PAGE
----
Cristiano Ronaldo’s red card on his Champions League debut for Juventus in Mestalla has reopened the debate into the political efforts of the Old Lady and Italian football in general in Europe, with the country’s press suggesting that whenever a Serie A side is hard done by on the continent – and those examples abound according to the national media – the authorities are hesitant to mete out the same justice as they are towards other leagues.
On Friday, Corriere dello Sport took up the baton on its front page, using an expression normally reserved for fans of Juve’s rivals to poke fun at the lack of success the perennial Italian champions have enjoyed on the European stage: “Fino al confine (as far as the frontier).”
On this occasion though, Corriere dello Sport used Ronaldo’s expulsion in Mestalla as evidence that Serie A sides routinely find decisions going against them in continental competition while suggesting that Real Madrid enjoy favourable treatment. “Cristiano has quickly realized that he doesn’t have the protection of Madrid anymore,” the paper stated.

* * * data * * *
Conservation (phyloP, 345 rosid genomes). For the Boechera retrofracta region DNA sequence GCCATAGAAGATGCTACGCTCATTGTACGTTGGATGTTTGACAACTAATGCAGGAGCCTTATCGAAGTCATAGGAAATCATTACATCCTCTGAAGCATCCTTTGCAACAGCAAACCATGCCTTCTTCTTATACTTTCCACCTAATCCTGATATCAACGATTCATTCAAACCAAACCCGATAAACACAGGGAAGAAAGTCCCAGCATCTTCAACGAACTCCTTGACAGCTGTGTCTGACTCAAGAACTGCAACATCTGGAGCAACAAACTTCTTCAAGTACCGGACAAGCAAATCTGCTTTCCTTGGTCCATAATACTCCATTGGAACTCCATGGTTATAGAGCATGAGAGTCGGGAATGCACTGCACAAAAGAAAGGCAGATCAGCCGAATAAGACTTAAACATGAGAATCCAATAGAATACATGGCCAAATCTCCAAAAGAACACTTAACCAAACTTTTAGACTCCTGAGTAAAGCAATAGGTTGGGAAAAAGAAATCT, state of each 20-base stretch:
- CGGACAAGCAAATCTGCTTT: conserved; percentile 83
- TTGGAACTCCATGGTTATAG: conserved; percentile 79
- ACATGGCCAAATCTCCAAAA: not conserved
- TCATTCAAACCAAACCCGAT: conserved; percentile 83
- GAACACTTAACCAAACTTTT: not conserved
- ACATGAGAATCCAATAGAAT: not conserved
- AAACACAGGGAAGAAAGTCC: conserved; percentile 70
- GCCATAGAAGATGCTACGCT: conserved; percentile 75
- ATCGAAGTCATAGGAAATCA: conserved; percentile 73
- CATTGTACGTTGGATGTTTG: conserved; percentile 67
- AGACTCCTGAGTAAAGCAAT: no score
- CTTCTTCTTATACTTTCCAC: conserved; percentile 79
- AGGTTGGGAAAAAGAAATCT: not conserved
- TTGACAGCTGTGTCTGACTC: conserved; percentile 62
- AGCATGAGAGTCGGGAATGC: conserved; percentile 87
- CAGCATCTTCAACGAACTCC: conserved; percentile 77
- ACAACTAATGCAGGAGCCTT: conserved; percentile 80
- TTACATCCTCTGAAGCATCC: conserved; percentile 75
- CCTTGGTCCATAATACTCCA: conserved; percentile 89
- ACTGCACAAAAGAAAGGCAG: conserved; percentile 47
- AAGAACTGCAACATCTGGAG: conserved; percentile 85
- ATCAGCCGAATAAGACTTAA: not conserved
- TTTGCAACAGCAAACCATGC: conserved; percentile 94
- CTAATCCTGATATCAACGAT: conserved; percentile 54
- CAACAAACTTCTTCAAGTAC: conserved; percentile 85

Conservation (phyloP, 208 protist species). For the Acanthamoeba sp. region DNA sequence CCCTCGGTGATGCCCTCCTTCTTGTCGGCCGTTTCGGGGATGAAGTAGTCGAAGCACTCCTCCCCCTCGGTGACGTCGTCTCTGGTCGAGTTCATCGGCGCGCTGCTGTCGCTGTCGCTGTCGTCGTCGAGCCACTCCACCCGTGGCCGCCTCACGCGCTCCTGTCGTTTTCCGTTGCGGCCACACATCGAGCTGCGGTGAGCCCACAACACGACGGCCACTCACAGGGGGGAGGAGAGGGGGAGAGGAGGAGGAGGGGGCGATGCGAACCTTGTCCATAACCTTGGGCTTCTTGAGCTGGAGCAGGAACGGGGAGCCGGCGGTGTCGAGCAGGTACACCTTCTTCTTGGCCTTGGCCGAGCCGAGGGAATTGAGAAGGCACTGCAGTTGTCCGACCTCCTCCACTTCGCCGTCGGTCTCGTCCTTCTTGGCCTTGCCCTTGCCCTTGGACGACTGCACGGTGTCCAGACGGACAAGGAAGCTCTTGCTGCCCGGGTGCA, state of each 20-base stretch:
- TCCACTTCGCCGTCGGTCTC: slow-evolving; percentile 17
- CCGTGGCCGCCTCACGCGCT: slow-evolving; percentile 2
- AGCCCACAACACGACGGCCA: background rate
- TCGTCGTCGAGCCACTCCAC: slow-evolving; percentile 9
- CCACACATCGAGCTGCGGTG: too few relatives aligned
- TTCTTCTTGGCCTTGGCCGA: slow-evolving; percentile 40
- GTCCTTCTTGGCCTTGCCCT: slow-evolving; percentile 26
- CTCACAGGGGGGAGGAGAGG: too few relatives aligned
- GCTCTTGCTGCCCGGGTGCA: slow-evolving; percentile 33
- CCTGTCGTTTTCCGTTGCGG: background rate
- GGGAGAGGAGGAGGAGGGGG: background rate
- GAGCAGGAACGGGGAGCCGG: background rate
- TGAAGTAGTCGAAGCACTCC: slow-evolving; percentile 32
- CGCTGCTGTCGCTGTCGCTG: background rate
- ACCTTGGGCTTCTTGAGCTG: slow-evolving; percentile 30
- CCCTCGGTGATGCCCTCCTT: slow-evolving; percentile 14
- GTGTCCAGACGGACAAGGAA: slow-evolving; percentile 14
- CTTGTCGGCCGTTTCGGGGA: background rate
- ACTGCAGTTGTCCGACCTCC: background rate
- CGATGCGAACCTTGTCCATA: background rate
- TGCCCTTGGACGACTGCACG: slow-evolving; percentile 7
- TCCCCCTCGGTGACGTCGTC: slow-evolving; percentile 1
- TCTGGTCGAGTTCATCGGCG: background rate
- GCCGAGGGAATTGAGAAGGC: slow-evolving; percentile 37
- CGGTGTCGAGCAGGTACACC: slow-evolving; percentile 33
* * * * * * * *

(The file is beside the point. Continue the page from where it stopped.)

Ronaldo's red and Buffon's tears
In Corriere’s opinion, Ronaldo has seen both sides of the coin in recent months, “wearing two shirts and seeing two different measuring rods,” The daily alluding to the controversial penalty award against Juventus against Real Madrid in the Champions League last season, when Medhi Benatia was adjudged to have fouled Lucas Vázquez deep into stoppage time with Juve poised to go through on away goals.
Ronaldo duly dispatched the spot kick in the 98th minute to ensure Madrid’s progression: “On that occasion, it was Gianluigi Buffon left in tears,”Corriere noted of the Juve keeper, who was dismissed for his protests towards referee Michael Oliver.
Ronaldo now faces a ban that could, if Uefa deem the incident to constitute violent conduct, be increased from the mandatory one game to two or three, jeopardizing the Portuguese’s chances of facing his old club, Manchester United. Juventus are planning to appeal against the sending off, citing a “clear error” on the part of the referee, Felix Brych, and his linesman, Marco Fritz.